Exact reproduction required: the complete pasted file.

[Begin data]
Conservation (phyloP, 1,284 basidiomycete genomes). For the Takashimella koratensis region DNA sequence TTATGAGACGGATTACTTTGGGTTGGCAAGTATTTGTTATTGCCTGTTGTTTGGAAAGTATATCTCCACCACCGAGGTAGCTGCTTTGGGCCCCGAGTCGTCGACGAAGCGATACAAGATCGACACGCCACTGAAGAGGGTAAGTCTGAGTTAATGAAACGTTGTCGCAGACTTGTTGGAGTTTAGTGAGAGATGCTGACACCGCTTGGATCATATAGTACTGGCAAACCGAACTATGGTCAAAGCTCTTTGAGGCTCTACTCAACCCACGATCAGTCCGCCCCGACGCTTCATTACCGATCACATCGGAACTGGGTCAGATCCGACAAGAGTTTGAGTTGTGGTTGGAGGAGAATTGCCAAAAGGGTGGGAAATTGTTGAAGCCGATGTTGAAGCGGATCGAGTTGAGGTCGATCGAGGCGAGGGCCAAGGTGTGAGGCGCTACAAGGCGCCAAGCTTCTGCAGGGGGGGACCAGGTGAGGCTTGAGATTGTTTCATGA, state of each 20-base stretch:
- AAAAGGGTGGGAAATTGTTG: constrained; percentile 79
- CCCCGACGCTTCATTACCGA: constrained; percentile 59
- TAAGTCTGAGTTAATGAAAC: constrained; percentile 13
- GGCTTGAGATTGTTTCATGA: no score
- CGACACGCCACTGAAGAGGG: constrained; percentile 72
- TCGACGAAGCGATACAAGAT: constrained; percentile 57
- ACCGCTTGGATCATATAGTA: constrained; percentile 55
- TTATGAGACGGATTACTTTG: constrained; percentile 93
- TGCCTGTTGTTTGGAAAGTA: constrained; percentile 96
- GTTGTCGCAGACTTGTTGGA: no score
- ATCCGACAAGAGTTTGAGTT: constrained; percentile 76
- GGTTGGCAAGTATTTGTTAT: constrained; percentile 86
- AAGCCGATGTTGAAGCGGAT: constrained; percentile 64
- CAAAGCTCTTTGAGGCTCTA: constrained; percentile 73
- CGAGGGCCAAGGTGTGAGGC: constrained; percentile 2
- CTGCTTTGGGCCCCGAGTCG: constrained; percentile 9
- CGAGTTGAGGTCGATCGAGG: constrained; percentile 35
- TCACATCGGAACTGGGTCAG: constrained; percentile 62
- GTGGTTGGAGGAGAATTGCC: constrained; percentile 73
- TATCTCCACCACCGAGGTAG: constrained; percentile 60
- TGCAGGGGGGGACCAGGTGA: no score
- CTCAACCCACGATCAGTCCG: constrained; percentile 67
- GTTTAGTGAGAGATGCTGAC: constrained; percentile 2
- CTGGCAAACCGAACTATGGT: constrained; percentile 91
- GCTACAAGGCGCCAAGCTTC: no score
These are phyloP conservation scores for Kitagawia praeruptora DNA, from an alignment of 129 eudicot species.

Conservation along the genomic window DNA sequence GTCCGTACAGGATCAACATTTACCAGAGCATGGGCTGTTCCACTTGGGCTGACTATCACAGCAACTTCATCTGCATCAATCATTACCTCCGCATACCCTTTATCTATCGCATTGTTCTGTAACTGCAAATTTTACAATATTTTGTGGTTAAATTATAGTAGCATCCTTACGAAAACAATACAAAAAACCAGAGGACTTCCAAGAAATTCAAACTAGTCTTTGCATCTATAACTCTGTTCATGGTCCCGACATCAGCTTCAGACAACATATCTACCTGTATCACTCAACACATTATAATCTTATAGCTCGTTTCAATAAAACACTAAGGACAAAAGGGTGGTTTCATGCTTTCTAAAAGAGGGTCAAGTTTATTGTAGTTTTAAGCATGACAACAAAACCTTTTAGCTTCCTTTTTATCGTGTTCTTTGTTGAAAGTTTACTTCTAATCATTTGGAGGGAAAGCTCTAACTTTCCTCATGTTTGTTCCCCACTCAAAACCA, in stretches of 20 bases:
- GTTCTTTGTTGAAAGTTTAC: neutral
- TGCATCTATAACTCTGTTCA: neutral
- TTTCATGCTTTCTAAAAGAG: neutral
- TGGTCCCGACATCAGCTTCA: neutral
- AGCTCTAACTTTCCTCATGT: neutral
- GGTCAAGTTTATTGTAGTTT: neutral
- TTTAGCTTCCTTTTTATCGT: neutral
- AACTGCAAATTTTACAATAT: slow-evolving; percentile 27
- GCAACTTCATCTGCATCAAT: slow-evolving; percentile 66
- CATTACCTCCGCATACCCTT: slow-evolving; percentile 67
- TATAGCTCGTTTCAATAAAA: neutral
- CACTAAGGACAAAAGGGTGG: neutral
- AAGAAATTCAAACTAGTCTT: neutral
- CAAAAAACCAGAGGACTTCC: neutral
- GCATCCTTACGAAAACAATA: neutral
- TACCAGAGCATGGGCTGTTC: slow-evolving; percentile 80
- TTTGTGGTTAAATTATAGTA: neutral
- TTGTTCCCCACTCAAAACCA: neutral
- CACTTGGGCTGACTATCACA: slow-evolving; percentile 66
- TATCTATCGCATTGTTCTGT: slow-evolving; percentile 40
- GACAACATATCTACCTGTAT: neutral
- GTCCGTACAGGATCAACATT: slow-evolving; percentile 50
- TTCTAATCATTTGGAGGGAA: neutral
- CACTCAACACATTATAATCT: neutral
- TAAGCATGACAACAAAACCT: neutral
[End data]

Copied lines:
Conservation (phyloP, 1,284 basidiomycete genomes). For the Takashimella koratensis region DNA sequence TTATGAGACGGATTACTTTGGGTTGGCAAGTATTTGTTATTGCCTGTTGTTTGGAAAGTATATCTCCACCACCGAGGTAGCTGCTTTGGGCCCCGAGTCGTCGACGAAGCGATACAAGATCGACACGCCACTGAAGAGGGTAAGTCTGAGTTAATGAAACGTTGTCGCAGACTTGTTGGAGTTTAGTGAGAGATGCTGACACCGCTTGGATCATATAGTACTGGCAAACCGAACTATGGTCAAAGCTCTTTGAGGCTCTACTCAACCCACGATCAGTCCGCCCCGACGCTTCATTACCGATCACATCGGAACTGGGTCAGATCCGACAAGAGTTTGAGTTGTGGTTGGAGGAGAATTGCCAAAAGGGTGGGAAATTGTTGAAGCCGATGTTGAAGCGGATCGAGTTGAGGTCGATCGAGGCGAGGGCCAAGGTGTGAGGCGCTACAAGGCGCCAAGCTTCTGCAGGGGGGGACCAGGTGAGGCTTGAGATTGTTTCATGA, state of each 20-base stretch:
- AAAAGGGTGGGAAATTGTTG: constrained; percentile 79
- CCCCGACGCTTCATTACCGA: constrained; percentile 59
- TAAGTCTGAGTTAATGAAAC: constrained; percentile 13
- GGCTTGAGATTGTTTCATGA: no score
- CGACACGCCACTGAAGAGGG: constrained; percentile 72
- TCGACGAAGCGATACAAGAT: constrained; percentile 57
- ACCGCTTGGATCATATAGTA: constrained; percentile 55
- TTATGAGACGGATTACTTTG: constrained; percentile 93
- TGCCTGTTGTTTGGAAAGTA: constrained; percentile 96
- GTTGTCGCAGACTTGTTGGA: no score
- ATCCGACAAGAGTTTGAGTT: constrained; percentile 76
- GGTTGGCAAGTATTTGTTAT: constrained; percentile 86
- AAGCCGATGTTGAAGCGGAT: constrained; percentile 64
- CAAAGCTCTTTGAGGCTCTA: constrained; percentile 73
- CGAGGGCCAAGGTGTGAGGC: constrained; percentile 2
- CTGCTTTGGGCCCCGAGTCG: constrained; percentile 9
- CGAGTTGAGGTCGATCGAGG: constrained; percentile 35
- TCACATCGGAACTGGGTCAG: constrained; percentile 62
- GTGGTTGGAGGAGAATTGCC: constrained; percentile 73
- TATCTCCACCACCGAGGTAG: constrained; percentile 60
- TGCAGGGGGGGACCAGGTGA: no score
- CTCAACCCACGATCAGTCCG: constrained; percentile 67
- GTTTAGTGAGAGATGCTGAC: constrained; percentile 2
- CTGGCAAACCGAACTATGGT: constrained; percentile 91
- GCTACAAGGCGCCAAGCTTC: no score
These are phyloP conservation scores for Kitagawia praeruptora DNA, from an alignment of 129 eudicot species.

Conservation along the genomic window DNA sequence GTCCGTACAGGATCAACATTTACCAGAGCATGGGCTGTTCCACTTGGGCTGACTATCACAGCAACTTCATCTGCATCAATCATTACCTCCGCATACCCTTTATCTATCGCATTGTTCTGTAACTGCAAATTTTACAATATTTTGTGGTTAAATTATAGTAGCATCCTTACGAAAACAATACAAAAAACCAGAGGACTTCCAAGAAATTCAAACTAGTCTTTGCATCTATAACTCTGTTCATGGTCCCGACATCAGCTTCAGACAACATATCTACCTGTATCACTCAACACATTATAATCTTATAGCTCGTTTCAATAAAACACTAAGGACAAAAGGGTGGTTTCATGCTTTCTAAAAGAGGGTCAAGTTTATTGTAGTTTTAAGCATGACAACAAAACCTTTTAGCTTCCTTTTTATCGTGTTCTTTGTTGAAAGTTTACTTCTAATCATTTGGAGGGAAAGCTCTAACTTTCCTCATGTTTGTTCCCCACTCAAAACCA, in stretches of 20 bases:
- GTTCTTTGTTGAAAGTTTAC: neutral
- TGCATCTATAACTCTGTTCA: neutral
- TTTCATGCTTTCTAAAAGAG: neutral
- TGGTCCCGACATCAGCTTCA: neutral
- AGCTCTAACTTTCCTCATGT: neutral
- GGTCAAGTTTATTGTAGTTT: neutral
- TTTAGCTTCCTTTTTATCGT: neutral
- AACTGCAAATTTTACAATAT: slow-evolving; percentile 27
- GCAACTTCATCTGCATCAAT: slow-evolving; percentile 66
- CATTACCTCCGCATACCCTT: slow-evolving; percentile 67
- TATAGCTCGTTTCAATAAAA: neutral
- CACTAAGGACAAAAGGGTGG: neutral
- AAGAAATTCAAACTAGTCTT: neutral
- CAAAAAACCAGAGGACTTCC: neutral
- GCATCCTTACGAAAACAATA: neutral
- TACCAGAGCATGGGCTGTTC: slow-evolving; percentile 80
- TTTGTGGTTAAATTATAGTA: neutral
- TTGTTCCCCACTCAAAACCA: neutral
- CACTTGGGCTGACTATCACA: slow-evolving; percentile 66
- TATCTATCGCATTGTTCTGT: slow-evolving; percentile 40
- GACAACATATCTACCTGTAT: neutral
- GTCCGTACAGGATCAACATT: slow-evolving; percentile 50
- TTCTAATCATTTGGAGGGAA: neutral
- CACTCAACACATTATAATCT: neutral
- TAAGCATGACAACAAAACCT: neutral